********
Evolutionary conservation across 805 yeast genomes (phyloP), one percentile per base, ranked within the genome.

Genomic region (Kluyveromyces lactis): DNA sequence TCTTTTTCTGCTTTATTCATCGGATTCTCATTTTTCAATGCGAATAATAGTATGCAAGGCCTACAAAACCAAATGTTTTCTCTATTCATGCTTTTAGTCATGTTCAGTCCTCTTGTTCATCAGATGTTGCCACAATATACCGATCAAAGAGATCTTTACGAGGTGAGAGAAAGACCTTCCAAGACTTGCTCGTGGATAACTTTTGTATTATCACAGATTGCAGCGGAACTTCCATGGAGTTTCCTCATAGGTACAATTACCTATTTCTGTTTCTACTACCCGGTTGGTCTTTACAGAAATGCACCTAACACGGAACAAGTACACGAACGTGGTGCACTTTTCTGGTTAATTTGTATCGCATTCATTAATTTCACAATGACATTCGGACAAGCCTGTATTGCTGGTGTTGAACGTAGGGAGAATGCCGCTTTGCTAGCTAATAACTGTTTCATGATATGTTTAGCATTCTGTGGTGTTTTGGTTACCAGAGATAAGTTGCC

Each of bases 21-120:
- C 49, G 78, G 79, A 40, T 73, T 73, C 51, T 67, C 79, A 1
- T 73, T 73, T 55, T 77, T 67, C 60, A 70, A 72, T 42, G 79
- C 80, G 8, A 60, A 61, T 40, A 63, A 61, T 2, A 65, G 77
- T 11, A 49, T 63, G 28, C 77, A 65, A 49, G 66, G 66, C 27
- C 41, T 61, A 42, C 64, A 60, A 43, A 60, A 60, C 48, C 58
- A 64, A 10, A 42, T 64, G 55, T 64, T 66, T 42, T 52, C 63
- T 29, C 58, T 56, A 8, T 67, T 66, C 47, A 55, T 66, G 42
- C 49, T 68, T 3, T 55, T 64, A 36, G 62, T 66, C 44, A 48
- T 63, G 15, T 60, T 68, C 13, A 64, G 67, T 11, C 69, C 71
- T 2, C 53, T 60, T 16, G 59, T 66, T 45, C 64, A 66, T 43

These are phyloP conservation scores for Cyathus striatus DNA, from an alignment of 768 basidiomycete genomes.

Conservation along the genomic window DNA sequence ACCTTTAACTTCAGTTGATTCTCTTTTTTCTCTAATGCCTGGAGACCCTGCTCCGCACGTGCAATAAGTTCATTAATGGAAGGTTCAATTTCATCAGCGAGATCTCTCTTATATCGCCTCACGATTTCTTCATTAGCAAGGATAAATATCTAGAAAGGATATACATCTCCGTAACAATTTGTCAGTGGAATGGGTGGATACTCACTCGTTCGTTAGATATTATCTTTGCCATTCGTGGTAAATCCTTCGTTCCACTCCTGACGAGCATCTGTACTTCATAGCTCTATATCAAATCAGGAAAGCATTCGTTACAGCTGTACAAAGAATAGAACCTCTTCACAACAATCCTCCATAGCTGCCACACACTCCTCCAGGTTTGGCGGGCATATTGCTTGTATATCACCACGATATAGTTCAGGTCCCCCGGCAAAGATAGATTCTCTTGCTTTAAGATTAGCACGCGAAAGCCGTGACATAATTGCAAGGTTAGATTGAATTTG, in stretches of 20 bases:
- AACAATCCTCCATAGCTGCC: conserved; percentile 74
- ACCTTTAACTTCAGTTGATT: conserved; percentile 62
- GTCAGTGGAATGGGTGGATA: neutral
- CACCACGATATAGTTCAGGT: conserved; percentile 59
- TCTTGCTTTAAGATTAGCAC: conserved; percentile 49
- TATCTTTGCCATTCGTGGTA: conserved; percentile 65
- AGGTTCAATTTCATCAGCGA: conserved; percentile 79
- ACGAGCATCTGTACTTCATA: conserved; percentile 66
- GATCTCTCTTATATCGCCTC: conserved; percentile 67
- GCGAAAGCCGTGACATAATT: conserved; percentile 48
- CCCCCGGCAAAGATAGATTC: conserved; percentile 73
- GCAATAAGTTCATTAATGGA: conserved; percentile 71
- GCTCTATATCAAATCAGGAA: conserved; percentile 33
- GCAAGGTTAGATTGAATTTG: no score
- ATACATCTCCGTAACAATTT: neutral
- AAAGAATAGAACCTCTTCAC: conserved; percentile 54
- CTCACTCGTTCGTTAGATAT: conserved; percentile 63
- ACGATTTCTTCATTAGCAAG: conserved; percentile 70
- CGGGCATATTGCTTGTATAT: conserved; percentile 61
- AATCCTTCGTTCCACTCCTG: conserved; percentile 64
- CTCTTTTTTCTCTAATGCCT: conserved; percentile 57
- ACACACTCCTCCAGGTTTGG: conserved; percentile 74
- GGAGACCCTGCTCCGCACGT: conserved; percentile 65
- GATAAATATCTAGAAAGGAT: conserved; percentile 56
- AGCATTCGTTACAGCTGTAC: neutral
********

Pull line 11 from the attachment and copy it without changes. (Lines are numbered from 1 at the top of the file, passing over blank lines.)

- C 49, T 68, T 3, T 55, T 64, A 36, G 62, T 66, C 44, A 48